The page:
If you loved The Lizzie Bennet Diaries, here are four more book-to-web series adaptations that you need to watch.

The success of The Lizzie Bennet Diaries burst open opportunities for book-to-film adaptations on the web. Suddenly those stories that were in the public domain looked a lot more appealing, and other creators were inspired to take their creativity online.

Of course, the creators of The Lizzie Bennet Diaries have already given fans Welcome to Sanditon, and have just kicked off their third series in Emma Approved.

If you loved the modernisation of The Lizzie Bennet Diaries or are falling for Emma Approved as this new story plays out, here are 4 more web series that may be for you. All offer something new, none are the same. Some are unfinished, and some have not yet started. But they all cleverly take their inspiration from literature, and we can’t say no to that.

If you love ‘The Lizzie Bennet Diaries’

Inspired by ‘The Raven’: A Tell Tale Vlog

This series shows us Edgar Allen Poe as a vlogger, and is inspired by Poe’s famous poem, The Raven. A Tell Tale Vlog describes itself as a “mini-webseries”, and shows Poe attempting to write poetry, while a sassy ghost haunts his study and offers her own commentary.

Watch it because: It is actually hilarious. Edgar Allen Poe might not seem like the best comedy material, but the show has puns, literary jokes, the world’s most entertaining ghost, and a ventriloquist raven. This series is a real gem, so don’t miss out on it.

Inspired by ‘Jane Eyre’: The Autobiography Of Jane Eyre

Possibly the most common in style to The Lizzie Bennet Diaries, this Jane Eyre modernisation began in February this year. In the series, Jane pulls a New Girl and find a job (rather than a house) on Craigslist. This series also incorporates several transmedia elements, including Jane’s Tumblr and Twitter.

Watch it because: Those who have read Jane Eyre know that it would be a difficult story to modernise, and poses several unique challenges. Still, somehow this team have done it, and done it well.. Jane is a self-aware, Tumblr-using, Harry Potter-reading student who is looking for a change.

Inspired by ‘Sense and Sensibility’: The Dashwood Diaries

Warning: This is an unfinished web series. One of the joys of the success of The Lizzie Bennet Diaries has fans of the show giving this web series thing a go themselves, and this is one of the best examples of that.

Watch it because: This web series is very much a do-it-yourself effort, and is heavily inspired by The Lizzie Bennet Diaries. But it’s entertaining, the relationship between the sisters is fun, and we love seeing the dual protagonists. We wish this pair had continued with the show.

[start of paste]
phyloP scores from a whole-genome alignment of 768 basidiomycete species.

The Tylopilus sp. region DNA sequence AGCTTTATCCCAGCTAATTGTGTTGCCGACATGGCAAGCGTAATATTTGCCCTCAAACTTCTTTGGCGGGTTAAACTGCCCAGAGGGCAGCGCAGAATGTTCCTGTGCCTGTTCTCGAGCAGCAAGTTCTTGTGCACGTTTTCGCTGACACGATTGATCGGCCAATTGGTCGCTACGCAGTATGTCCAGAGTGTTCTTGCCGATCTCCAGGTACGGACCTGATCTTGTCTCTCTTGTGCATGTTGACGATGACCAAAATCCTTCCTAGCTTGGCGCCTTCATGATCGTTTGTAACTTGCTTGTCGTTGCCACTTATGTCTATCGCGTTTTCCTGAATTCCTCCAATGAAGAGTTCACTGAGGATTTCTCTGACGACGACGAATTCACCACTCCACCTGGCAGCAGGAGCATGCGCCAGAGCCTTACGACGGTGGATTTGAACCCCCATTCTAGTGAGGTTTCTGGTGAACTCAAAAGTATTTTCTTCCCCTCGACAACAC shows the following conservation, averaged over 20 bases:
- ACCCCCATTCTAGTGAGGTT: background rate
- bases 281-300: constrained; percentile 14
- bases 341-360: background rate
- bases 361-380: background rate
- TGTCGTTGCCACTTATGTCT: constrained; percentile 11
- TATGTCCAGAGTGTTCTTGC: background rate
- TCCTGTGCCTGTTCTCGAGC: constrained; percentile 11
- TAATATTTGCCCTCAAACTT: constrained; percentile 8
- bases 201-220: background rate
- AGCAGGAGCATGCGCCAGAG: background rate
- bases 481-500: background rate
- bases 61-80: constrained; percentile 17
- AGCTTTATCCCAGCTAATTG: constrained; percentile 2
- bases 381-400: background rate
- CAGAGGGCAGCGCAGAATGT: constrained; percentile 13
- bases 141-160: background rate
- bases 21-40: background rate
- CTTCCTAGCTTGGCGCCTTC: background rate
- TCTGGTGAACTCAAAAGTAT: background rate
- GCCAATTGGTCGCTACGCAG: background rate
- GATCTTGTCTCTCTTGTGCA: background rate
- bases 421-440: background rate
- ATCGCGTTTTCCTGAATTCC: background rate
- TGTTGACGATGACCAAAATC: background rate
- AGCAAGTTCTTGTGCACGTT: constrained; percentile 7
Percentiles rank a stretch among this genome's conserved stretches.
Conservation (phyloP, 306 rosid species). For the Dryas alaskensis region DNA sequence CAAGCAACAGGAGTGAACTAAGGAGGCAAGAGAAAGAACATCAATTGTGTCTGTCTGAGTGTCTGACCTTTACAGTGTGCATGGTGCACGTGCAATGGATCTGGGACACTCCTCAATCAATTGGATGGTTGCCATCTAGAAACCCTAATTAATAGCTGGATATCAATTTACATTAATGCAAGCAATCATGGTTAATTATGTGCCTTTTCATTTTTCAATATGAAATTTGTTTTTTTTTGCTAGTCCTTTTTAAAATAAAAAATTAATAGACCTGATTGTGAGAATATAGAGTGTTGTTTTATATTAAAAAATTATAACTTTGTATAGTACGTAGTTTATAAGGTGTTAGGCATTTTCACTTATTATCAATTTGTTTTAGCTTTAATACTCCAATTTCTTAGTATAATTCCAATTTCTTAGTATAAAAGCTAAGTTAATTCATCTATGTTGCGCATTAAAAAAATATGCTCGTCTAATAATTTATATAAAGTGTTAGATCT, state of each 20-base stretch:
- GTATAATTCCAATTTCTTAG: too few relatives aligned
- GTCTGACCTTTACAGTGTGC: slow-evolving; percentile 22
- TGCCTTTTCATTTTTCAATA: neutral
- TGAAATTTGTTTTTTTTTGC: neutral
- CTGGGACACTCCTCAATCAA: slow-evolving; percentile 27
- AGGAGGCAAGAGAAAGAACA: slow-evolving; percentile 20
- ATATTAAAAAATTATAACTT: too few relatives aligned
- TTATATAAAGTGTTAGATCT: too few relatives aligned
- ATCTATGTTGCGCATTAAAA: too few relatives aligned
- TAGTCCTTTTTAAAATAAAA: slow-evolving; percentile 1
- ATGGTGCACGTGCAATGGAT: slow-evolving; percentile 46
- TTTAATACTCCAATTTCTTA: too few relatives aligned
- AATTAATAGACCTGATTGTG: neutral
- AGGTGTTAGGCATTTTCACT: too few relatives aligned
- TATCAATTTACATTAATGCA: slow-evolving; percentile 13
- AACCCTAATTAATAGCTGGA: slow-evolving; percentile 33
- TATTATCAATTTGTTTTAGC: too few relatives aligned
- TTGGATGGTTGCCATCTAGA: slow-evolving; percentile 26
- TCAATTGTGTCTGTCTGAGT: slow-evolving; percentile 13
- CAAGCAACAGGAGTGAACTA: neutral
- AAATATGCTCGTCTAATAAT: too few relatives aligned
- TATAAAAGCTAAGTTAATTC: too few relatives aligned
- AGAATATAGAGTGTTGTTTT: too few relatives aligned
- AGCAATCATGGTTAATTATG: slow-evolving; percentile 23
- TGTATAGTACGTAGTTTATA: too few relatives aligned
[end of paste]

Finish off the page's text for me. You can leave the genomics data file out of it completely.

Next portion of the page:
Inspired by ‘Hamlet’: Hashtag Hamlet

Okay, so this one hasn’t started yet. But we are keeping a very close eye on the developments with this series, for very good reason.

Hashtag Hamlet is being developed by The Lizzie Bennet Diaries transmedia producer Jay Bushman. Hashtag Hamlet was selected for the Sundance Institute Story Lab. The series will modernise Shakespeare’s Hamlet as a “political thriller for the social media age”, and with Bushman on board we can certainly expect a creative use of multiple platforms.

Watch it because: Bushman will be joined by The Lizzie Bennet Diaries trandmedia editor Alexandra Edwards, who together won an Emmy for their work. Plus, Hamlet on YouTube? We wonder if the mortality rate will change with the medium. This is one to keep an eye on, as it develops.

With Donald Trump’s presidency looking less and less like a joke, these high-profile authors and writers believe the time for silence is over.

Over 400 authors have signed a petition to keep Donald Trump out of the White House.

The petition, titled “An open letter to the American people,” was written by Andrew Altschul and Mark Slouka. It unequivocally states that Trump must not become President of the United States, and explains why writers in particular are worried about the power of his empty words and fear-mongering rhetoric.

Signed by the likes of Stephen King, Junot Diaz, Daniel Handler (Lemony Snicket), Cheryl Strayed, Colm Tóibín and Jennifer Egan, the open letter lays out reasons for openly opposing Trump’s candidacy, which they believe “appeals to the basest and most violent elements in society.”

The letter states:

“Because, as writers, we are particularly aware of the many ways that language can be abused in the name of power;

Because we believe that any democracy worthy of the name rests on pluralism, welcomes principled disagreement, and achieves consensus through reasoned debate;

Because American history, despite periods of nativism and bigotry, has from the first been a grand experiment in bringing people of different backgrounds together, not pitting them against one another;

Because the history of dictatorship is the history of manipulation and division, demagoguery and lies;

Because the search for justice is predicated on a respect for the truth;

Because we believe that knowledge, experience, flexibility, and historical awareness are indispensable in a leader;

Because neither wealth nor celebrity qualifies anyone to speak for the United States, to lead its military, to maintain its alliances, or to represent its people;